La Union – Parque Nacional della Uva – 97 miles (157 km)  from Cali – It may come as a surprise but Colombia is a wine producing country, too. But then today, what country doesn’t produce grapes and wine? Chile and Argentina are the big South American wine producers while Colombia only has a few working wineries.

La Union is a small village in the foothills of the Andes. It is known for The Parque Nacional de la Uva (the National Park of Grapes) a somewhat newer addition to the town. The park features tours of the Grajales Winery  to explain the grape growing and wine making processes.

The tour, costing $8 per person, offers a petting zoo and exhibits on how to manufacture sugar cane (panella) and how coffee is produced.  There is a hotel and restaurant adjacent to the park with much more lodging available in town. Wine, table grapes and arts and crafts can be purchased in and around the winery.  At Grajales they make white, red and rose wines – simple wines,  mostly on the sweet side, which  taste best chilled.

Colombian Wines

And few people know of Colombian wines because they aren’t exported and remain unknown to wine consumers around the world. In Colombia there is a growing selection of supermarket wines throughout the country. The taxes on imported wines in Colombia vary by region but remains steep at 20%-48%. Imported South and North American wines cost as much as they do in the USA and Europe. Wine prices need to come down if Colombia wants to make wine more of a national beverage.

Still, El Parque Nacional de la Uva is a good showcase for introducing visitors to the world of wine and a developing industry. With the diverse micro-climates in and around Colombia’s mountain ranges, it’s only a matter of time before quality wines, matching Argentina and Chile, are developed here.

For more see: The Wines and Wineries of Colombia

La Victoria – 94 miles (152 kilometer) from Cali just down the road from La Union is the quaint little village of La Victoria, pop. 2,000. It’s a small town sitting in the middle of farms growing coffee, corn and cotton. Here roosters can be heard at dawn and people ride through town on horses. 

There are two bakeries on the main square and when the smell of bread and freshly brewed coffee wafts down the street on a fresh mountain breeze and one feels a few steps closer to heaven.  There’s a restaurant in the square and a few descent lodgings in town. While there’s not a lot to see and do in La Victoria it’s a delightful village – simple, unpretentious straight forward and very relaxing.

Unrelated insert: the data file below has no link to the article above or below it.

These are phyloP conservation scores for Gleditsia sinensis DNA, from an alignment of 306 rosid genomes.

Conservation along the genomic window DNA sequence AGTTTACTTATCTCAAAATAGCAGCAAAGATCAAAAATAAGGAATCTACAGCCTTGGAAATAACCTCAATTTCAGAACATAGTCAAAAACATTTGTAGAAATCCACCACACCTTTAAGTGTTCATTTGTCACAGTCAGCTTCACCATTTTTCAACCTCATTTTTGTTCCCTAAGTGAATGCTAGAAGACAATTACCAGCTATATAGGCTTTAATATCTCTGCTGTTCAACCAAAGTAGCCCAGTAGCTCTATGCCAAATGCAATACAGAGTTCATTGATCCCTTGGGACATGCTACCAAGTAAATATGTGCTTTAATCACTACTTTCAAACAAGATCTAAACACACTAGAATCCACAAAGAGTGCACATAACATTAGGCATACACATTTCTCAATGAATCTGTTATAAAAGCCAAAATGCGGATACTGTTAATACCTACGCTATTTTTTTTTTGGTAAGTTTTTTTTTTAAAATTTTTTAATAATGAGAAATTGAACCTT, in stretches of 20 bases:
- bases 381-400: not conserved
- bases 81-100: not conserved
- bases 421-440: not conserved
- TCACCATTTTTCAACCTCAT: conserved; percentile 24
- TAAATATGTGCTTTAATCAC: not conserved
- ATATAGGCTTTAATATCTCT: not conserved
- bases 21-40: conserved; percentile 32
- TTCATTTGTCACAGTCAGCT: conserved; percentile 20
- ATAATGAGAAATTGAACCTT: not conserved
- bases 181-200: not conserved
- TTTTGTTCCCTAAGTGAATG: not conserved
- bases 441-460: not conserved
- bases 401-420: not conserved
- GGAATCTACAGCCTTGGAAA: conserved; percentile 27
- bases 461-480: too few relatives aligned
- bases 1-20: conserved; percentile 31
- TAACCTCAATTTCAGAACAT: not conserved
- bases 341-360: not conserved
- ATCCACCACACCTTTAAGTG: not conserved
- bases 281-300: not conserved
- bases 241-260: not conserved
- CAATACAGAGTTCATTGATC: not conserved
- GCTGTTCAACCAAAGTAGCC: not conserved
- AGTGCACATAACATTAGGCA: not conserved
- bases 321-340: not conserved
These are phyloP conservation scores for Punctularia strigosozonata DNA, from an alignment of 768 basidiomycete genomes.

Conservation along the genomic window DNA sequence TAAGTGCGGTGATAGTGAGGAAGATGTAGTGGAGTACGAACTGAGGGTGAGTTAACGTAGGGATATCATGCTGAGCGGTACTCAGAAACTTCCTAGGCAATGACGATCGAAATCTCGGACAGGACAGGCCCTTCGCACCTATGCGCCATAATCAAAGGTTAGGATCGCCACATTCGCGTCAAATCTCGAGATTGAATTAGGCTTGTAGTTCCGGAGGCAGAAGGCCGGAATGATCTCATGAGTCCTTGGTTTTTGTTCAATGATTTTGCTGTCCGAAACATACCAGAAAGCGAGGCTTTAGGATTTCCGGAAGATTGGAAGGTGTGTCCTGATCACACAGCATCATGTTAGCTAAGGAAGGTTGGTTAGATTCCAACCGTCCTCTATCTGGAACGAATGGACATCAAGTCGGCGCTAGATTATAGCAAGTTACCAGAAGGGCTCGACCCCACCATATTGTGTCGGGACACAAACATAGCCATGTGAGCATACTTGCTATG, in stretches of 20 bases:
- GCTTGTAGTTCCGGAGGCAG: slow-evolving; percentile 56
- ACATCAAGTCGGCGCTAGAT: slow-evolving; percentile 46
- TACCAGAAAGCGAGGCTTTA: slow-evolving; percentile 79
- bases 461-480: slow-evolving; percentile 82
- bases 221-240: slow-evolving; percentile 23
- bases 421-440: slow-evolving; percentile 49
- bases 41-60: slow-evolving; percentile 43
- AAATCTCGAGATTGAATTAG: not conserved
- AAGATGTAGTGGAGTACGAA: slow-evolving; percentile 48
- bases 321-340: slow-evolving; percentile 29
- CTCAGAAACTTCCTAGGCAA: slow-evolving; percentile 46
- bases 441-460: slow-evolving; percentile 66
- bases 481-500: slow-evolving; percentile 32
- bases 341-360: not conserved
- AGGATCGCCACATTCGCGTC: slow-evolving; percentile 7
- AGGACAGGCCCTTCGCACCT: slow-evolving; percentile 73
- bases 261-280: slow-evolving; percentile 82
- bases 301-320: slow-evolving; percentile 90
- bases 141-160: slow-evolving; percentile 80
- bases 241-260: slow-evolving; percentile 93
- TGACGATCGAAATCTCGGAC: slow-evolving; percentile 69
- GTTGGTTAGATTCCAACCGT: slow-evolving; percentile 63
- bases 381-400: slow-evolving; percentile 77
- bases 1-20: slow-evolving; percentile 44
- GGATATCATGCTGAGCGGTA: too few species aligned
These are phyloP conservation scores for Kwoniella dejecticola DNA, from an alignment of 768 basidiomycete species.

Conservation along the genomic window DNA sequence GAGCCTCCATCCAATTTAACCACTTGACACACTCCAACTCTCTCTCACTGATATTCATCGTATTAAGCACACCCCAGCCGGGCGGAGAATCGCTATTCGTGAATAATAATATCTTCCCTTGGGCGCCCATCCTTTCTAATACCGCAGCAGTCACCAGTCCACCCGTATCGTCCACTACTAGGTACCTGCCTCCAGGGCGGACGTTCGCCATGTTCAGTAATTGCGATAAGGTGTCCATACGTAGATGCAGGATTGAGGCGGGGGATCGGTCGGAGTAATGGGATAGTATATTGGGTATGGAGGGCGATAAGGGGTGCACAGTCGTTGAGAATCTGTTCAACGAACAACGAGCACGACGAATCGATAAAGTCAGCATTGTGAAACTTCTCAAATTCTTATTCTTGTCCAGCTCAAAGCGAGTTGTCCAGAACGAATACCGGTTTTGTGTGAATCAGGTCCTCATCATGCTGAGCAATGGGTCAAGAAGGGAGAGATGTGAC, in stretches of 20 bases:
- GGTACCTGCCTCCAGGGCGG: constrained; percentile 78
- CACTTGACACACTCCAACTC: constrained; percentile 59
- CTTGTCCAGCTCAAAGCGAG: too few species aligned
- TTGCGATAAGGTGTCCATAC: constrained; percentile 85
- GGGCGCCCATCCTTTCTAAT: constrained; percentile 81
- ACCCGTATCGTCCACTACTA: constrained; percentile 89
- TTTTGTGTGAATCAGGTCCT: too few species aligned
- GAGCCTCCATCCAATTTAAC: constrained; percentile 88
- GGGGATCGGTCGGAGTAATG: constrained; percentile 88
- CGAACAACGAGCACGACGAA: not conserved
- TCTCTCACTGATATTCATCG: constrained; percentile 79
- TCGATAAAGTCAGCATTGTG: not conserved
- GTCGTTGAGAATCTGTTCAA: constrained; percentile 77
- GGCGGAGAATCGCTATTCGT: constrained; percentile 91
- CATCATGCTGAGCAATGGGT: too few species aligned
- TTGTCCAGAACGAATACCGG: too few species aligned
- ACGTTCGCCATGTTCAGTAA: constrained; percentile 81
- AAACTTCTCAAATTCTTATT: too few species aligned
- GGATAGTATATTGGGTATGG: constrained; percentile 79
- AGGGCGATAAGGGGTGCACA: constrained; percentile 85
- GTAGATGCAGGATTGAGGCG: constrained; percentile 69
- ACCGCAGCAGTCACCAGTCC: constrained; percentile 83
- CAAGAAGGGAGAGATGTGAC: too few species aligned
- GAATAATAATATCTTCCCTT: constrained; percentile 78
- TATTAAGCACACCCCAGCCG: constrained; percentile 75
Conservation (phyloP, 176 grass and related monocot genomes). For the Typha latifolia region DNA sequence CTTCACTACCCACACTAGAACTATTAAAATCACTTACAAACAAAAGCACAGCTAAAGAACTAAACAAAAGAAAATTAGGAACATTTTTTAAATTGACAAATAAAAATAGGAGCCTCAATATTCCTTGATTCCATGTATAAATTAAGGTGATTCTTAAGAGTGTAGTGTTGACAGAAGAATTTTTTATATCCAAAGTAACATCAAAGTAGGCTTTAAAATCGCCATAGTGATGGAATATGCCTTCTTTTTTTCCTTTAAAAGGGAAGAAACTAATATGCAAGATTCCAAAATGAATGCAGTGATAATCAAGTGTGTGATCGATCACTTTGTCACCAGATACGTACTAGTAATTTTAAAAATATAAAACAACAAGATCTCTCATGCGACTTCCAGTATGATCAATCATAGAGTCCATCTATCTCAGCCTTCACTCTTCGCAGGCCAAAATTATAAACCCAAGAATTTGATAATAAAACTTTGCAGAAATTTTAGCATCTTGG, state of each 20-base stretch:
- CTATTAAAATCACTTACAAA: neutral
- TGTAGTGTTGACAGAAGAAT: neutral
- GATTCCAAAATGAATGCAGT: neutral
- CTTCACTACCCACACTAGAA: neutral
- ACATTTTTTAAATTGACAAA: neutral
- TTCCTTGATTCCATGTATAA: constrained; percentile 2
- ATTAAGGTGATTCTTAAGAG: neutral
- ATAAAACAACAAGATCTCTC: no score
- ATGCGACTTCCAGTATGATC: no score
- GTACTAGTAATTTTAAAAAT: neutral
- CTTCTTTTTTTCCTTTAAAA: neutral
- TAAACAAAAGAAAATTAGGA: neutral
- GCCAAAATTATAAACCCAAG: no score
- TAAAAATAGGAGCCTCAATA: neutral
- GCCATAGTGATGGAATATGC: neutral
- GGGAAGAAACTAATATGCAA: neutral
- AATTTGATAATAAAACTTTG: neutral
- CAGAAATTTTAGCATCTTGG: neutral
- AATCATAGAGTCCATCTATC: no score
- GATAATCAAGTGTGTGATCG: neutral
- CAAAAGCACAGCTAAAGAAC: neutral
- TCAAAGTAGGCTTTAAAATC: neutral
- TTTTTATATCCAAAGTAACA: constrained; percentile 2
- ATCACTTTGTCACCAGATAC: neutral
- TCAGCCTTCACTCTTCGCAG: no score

Cartago – Embroidery

Cartago – 111 miles (180 kilometers) from Cali is a small, hot, busy city in southern Colombia, about 187 miles west of Bogotá. It is in the extreme northern portion of the Valle de Cauca Department, located very close to the city of Pereira,  a 20-minute drive away.  With a population of 132,000, Cartago is the fourth largest city in Valle.

It is famous for it’s hand embroidery work which was introduced by the Spaniards in the 1500s.

Hand embroidery became an institution in the city in 1890 when the Vincentine nuns began teaching it to the local women at a school they ran. The local women learned the craft and devoted themselves to the activity of embroidering establishing small family enterprises. They embroider blouses, skirts, pants, ruanas, shirts and tablecloths.

One can purchase hand-embroidered items at retail outlets throughout the town. One can also tour one of the embroidery factories in town. Fixio offers guided tours of its entire plant where tourists can observe the art of hand embroidery and purchase pieces to take home.

El Cairo – a Remote Mountain Village

El Cairo – is a village in the mountains in the northern end of Valle de Cauca. It’s a 3 hour bus trip from Cartago with a bus or chiva. Buses leave from the Trans Argelia bus company located in the center of Cartago.

A small village with just 10,000 people, El Cairo sits at an altitude of 1,850 meters (6,069 feet). It’s a quiet and remote village famous for its production of high altitude, quality coffee. The locals are very friendly and the town has a pleasant climate year around but offers little to do.

There are a number of hotels and restaurants in the village and they fill up on the weekends and holidays with people who once lived there but return on the weekends and holidays to visit family and get away in the mountains.

If you enjoy discovering new places, Valle de Cauca has an abundance of cities and mountain towns to explore.

These were just a few of my favorites.

So before blowing through southern Colombia on the overnight bus to Ecuador try stopping here for a few days to explore Valle de Cauca. It’s waiting to be discovered.

For more articles on villages in Colombia see: Villages of Santander, Villages of Boyaca, Villages around Medellin, Villages Along the Magdalena, Colombia’s 17 Heritage Villages

Jon McInnes

Jon McInnes is a journalist who has been traveling to Colombia since 1972. He travels to Colombia and other parts of South America yearly and writes for newspapers, food, wine and travel publications. He currently lives between Colombia and Detroit. You can also follow him on facebook and contact him via email at: jonmcinnesjon@gmail.com